Saturday, October 6, 2007

MIX and MATCH - This Can Prove Profitable in Antiques & Collectibles

How often have you seen something for sale, but it wasn’t complete and passed it by? You may have found a pedestal but not the jardinière, or a mechanical bank missing a part and thought that these had no value. But you would have been wrong. If it is rare, it will still have value if the condition of the piece is good.

Let me give you some examples. I spoke to Cecil this week, and his story gave me the blog for today. Cecil found a Weller Flemish pedestal and bought it for $179. Knowing the pattern, and seeing that the piece had a heavily carved surface like Newcomb pottery, there was no doubt that he was going to buy it and put the piece into inventory. After returning home to search the Weller book, to his amazement the piece listed for $750 - $1,000. If he can find the matching jardinière, this combination might well bring over $2,500 in today’s market.

I went to an auction and found a Daum Nancy lamp that was missing the wiring and shade, so very few people were interested in it. I was able to buy it for a small amount of its valve, which I think would’ve been somewhere around $5,000 today. You see, the value in Daum Nancy is in the glass, not the lamp base. The base can be replaced but not the acid etched glass.

The Tarzan book that brought $18,000.00 was bought for $2.00. However it was without the cover, so the buyer had to pay $1,000 or more for a matching cover, but look at the results.

The best thing that I will ever teach you is rarity is where it’s at. I may repeat this until you are sick of hearing it, but I still won’t stop saying it over and over again. This is the area of the market we will need to be working toward as we climb our 31 Steps. When we focus here, money will be made. This is the goal. To be working the steps through the beginning stages so we can be dealing in the rare and valuable items soon enough. It won't take too many steps to get there, either. By Step 4, you can already be making a $1,600 purchase (on an item that can sell for at least $3,200) My experience tells me that once you're into making a $1,000 and up buys, there's not quite as many people to compete with. How many pieces do you think you'll have to buy and sell if you're working with the rare? Not too many. You can now take your time doing your reasearch and homework before you decide to buy.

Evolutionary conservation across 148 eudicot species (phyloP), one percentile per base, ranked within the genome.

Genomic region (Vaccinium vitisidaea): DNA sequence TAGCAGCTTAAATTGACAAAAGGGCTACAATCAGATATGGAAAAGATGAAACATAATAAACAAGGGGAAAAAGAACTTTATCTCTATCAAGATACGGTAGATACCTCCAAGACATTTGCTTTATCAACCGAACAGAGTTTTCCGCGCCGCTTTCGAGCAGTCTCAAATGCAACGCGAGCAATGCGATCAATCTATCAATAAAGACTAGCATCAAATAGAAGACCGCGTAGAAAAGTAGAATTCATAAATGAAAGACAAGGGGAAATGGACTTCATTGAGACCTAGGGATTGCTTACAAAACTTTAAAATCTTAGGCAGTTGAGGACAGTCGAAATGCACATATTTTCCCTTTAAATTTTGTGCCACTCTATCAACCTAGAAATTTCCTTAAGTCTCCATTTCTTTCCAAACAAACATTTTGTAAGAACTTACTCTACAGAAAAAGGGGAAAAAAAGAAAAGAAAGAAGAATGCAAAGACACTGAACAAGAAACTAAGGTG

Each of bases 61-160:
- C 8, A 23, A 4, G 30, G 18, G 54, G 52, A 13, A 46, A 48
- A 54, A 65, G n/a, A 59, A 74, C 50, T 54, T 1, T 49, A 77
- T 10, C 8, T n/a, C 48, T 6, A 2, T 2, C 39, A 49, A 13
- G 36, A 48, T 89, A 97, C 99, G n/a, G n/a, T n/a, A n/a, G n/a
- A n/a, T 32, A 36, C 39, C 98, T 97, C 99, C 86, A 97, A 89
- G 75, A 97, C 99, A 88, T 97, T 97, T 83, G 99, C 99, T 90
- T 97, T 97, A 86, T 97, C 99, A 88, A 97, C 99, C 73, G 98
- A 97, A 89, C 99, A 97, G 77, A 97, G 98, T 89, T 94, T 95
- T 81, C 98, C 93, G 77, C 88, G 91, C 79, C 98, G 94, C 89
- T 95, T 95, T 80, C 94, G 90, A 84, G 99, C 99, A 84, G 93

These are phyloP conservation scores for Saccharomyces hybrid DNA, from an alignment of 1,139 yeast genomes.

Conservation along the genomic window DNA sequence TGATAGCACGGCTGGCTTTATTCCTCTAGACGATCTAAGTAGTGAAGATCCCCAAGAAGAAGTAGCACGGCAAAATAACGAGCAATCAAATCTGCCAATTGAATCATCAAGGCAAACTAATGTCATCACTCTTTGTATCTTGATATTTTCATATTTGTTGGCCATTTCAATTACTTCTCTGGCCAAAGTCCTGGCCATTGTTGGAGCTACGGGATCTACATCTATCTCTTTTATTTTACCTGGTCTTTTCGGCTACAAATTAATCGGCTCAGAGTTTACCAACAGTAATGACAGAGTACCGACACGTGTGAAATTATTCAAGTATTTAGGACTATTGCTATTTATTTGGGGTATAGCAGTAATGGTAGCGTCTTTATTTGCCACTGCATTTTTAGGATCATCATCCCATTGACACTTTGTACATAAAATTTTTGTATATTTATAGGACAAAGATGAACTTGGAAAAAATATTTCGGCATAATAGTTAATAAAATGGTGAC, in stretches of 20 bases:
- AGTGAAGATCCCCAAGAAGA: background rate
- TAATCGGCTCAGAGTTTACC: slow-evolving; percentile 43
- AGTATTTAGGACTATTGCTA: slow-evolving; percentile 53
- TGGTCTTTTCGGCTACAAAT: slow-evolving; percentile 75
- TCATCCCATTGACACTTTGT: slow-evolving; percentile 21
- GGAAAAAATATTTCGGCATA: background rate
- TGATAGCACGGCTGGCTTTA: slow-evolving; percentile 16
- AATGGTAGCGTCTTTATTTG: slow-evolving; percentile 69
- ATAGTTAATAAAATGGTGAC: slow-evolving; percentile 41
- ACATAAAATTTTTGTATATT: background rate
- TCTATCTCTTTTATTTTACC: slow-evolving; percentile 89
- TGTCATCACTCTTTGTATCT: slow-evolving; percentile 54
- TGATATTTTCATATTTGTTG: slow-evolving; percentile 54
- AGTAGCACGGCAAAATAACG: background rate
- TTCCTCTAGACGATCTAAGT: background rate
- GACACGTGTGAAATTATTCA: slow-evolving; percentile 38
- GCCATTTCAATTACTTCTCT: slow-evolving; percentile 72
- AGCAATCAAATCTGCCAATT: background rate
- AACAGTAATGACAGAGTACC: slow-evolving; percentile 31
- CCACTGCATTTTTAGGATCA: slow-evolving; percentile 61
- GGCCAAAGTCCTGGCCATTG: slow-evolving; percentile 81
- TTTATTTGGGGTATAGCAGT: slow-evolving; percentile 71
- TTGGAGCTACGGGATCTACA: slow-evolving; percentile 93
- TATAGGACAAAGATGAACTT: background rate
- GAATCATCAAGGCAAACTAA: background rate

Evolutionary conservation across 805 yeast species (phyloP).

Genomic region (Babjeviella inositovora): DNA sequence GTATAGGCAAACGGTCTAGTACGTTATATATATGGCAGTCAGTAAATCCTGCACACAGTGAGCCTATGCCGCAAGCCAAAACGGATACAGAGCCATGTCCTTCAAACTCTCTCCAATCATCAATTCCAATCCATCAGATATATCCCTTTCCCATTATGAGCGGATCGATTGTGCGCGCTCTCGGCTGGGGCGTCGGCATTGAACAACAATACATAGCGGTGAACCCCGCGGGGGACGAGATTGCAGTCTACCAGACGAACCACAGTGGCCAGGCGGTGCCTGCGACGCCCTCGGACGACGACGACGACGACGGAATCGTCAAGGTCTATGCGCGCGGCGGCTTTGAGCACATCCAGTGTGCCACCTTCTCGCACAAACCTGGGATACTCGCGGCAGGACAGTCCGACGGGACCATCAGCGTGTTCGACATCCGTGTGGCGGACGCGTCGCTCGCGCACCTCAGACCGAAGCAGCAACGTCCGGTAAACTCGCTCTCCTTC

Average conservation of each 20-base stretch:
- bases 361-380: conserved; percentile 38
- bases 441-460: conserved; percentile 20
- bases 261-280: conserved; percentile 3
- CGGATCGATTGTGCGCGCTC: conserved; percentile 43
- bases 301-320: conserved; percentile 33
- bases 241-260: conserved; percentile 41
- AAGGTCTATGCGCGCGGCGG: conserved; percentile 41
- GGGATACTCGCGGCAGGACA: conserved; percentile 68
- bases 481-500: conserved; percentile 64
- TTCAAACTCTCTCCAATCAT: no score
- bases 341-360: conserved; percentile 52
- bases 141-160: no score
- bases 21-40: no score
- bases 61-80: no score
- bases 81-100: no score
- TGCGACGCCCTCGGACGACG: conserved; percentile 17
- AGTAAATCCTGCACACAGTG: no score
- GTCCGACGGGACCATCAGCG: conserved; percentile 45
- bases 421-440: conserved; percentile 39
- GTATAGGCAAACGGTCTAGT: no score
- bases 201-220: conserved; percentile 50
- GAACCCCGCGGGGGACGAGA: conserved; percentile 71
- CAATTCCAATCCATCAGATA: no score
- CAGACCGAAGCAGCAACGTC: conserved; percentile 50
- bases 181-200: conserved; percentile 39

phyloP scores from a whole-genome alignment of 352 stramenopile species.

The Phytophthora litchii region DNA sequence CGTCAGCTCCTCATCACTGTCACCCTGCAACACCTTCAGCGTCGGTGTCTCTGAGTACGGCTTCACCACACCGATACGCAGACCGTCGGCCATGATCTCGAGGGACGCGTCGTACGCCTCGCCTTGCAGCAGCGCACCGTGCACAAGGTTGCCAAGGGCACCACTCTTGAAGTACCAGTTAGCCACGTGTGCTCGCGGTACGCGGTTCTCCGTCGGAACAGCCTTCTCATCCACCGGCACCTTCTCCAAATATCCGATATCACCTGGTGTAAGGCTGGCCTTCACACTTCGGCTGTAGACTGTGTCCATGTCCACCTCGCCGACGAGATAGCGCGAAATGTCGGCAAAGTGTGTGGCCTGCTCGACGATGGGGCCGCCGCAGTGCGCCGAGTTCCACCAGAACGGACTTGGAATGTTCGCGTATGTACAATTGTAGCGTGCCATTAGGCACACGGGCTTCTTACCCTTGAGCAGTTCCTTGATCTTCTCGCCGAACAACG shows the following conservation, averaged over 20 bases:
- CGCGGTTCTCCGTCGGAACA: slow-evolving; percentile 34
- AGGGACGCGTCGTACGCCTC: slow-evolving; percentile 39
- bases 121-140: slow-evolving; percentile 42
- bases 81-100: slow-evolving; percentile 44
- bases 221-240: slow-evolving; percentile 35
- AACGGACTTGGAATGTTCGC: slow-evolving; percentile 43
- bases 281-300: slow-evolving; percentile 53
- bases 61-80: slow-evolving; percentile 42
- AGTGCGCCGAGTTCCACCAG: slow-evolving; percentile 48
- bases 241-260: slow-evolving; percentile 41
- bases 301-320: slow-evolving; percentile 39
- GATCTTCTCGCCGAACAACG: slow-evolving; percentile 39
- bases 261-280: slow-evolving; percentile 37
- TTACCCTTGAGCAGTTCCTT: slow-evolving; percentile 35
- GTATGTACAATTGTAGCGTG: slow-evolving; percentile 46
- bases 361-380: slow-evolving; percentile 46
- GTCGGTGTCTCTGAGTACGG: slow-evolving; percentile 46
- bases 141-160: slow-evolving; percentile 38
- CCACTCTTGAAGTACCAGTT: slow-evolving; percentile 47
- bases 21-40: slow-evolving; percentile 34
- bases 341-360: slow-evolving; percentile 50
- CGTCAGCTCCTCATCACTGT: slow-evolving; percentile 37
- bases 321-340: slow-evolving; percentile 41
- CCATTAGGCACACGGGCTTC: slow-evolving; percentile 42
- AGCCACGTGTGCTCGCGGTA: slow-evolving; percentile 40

Remember, always look at what a piece could be -- not what it is when you find it. Common things can’t be improved much to bring higher value. But the finer items, if they can be brought back to whole, can still bring top valve.

Be sure to visit our web site for more information about how you can join the 31 Club and start your own race to your millions! Read more about it here!"The Guy in the Red Tie" --- Daryle Lambert

If you wish to leave comments use the ANONYMOUS button and then you don't have to sign in to leave your message.

No comments:

Post a Comment